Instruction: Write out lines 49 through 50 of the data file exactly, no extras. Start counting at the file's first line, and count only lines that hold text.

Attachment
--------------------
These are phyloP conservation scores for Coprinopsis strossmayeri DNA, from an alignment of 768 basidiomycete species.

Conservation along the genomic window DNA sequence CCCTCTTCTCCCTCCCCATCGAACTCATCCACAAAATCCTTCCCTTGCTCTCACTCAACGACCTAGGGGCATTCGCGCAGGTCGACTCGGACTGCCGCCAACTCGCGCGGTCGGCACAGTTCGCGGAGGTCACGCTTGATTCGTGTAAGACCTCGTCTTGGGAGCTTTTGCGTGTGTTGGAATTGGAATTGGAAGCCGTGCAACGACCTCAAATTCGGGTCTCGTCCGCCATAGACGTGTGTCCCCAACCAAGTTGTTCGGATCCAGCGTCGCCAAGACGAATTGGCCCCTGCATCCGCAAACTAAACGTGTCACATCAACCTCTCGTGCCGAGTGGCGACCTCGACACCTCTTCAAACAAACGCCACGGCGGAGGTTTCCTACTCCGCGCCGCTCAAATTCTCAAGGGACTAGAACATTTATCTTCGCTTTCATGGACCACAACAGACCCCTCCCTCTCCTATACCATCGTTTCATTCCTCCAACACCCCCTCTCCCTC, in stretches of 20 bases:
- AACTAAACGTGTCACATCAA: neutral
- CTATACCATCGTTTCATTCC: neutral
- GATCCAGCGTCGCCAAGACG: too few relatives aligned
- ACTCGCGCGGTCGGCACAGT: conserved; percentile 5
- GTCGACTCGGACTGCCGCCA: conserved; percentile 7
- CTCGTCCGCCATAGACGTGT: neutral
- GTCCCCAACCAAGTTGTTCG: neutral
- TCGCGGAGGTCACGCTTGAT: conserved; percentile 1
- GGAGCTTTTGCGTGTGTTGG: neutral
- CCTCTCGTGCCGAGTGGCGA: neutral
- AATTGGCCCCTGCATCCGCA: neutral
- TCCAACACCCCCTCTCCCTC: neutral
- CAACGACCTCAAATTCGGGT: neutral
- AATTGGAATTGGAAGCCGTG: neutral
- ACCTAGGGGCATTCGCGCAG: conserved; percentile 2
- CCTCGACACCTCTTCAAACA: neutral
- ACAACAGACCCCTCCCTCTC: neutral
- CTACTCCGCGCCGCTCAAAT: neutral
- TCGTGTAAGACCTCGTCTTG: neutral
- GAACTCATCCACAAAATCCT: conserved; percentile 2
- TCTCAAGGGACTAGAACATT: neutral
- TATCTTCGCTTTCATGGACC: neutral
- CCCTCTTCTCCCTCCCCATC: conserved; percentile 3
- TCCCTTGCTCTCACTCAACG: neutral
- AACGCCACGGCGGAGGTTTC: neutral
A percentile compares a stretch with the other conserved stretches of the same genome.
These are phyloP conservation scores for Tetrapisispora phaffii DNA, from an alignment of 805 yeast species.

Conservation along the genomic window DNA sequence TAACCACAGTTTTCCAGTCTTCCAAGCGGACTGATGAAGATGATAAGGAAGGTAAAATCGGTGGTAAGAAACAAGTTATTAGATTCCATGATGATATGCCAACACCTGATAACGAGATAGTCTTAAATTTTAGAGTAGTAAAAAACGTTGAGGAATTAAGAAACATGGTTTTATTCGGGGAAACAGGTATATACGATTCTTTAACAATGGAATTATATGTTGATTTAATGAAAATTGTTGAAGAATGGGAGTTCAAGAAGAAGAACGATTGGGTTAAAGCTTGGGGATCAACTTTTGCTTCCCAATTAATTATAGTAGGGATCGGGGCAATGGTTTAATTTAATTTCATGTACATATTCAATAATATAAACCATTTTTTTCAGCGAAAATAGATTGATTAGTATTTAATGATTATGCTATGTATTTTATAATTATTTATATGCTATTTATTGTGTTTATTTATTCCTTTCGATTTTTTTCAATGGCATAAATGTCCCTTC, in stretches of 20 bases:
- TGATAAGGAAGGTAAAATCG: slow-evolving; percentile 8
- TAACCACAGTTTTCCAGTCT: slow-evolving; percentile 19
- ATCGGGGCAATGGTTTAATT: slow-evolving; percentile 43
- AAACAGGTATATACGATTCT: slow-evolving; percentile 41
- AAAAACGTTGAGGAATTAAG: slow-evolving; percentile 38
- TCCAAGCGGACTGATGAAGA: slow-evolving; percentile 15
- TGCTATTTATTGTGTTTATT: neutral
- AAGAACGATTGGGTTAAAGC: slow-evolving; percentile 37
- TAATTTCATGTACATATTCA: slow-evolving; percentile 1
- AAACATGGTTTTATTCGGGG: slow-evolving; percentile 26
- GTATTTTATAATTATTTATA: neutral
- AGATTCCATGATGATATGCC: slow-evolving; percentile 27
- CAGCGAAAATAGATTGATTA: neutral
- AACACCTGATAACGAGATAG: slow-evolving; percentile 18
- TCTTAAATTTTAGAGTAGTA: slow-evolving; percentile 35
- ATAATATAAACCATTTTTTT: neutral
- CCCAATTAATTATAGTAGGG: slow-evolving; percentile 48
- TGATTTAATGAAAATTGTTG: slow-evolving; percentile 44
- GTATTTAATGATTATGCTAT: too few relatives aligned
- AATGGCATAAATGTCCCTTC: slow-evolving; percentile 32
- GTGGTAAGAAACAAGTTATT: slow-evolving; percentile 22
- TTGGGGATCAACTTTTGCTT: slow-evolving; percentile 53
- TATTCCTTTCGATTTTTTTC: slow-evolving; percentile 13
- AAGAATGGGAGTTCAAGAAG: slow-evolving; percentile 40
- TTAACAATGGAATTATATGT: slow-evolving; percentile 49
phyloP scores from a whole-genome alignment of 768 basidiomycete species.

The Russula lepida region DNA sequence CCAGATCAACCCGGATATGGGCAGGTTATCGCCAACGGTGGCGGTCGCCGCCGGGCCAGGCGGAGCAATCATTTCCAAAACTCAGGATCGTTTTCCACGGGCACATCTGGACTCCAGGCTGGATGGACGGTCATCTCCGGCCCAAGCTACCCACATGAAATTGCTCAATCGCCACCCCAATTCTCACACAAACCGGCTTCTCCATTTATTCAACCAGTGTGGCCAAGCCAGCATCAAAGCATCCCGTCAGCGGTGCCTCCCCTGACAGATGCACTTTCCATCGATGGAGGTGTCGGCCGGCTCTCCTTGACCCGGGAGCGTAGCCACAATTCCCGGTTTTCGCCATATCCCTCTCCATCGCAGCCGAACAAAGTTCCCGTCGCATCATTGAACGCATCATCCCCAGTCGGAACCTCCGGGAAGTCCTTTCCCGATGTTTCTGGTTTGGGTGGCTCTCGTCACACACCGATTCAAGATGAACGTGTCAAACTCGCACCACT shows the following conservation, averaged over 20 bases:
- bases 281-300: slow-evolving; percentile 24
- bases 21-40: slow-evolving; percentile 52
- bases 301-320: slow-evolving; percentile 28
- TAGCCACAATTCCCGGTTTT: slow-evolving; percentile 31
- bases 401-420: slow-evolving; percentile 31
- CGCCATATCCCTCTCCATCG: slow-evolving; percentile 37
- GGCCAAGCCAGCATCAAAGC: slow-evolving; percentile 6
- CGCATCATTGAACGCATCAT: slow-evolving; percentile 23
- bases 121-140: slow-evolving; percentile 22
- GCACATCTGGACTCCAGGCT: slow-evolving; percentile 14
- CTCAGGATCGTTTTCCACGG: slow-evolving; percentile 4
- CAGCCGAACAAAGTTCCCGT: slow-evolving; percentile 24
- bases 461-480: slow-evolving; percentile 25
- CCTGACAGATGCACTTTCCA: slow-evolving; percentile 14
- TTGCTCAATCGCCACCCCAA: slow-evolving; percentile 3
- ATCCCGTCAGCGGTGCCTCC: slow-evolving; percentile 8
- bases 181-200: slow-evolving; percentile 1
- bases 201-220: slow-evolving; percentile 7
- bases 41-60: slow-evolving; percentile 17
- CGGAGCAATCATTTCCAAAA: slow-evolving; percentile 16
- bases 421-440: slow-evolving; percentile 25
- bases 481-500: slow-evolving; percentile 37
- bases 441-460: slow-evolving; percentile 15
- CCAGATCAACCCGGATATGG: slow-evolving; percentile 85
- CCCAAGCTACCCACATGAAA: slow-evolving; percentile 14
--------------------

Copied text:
- GTATTTAATGATTATGCTAT: too few relatives aligned
- AATGGCATAAATGTCCCTTC: slow-evolving; percentile 32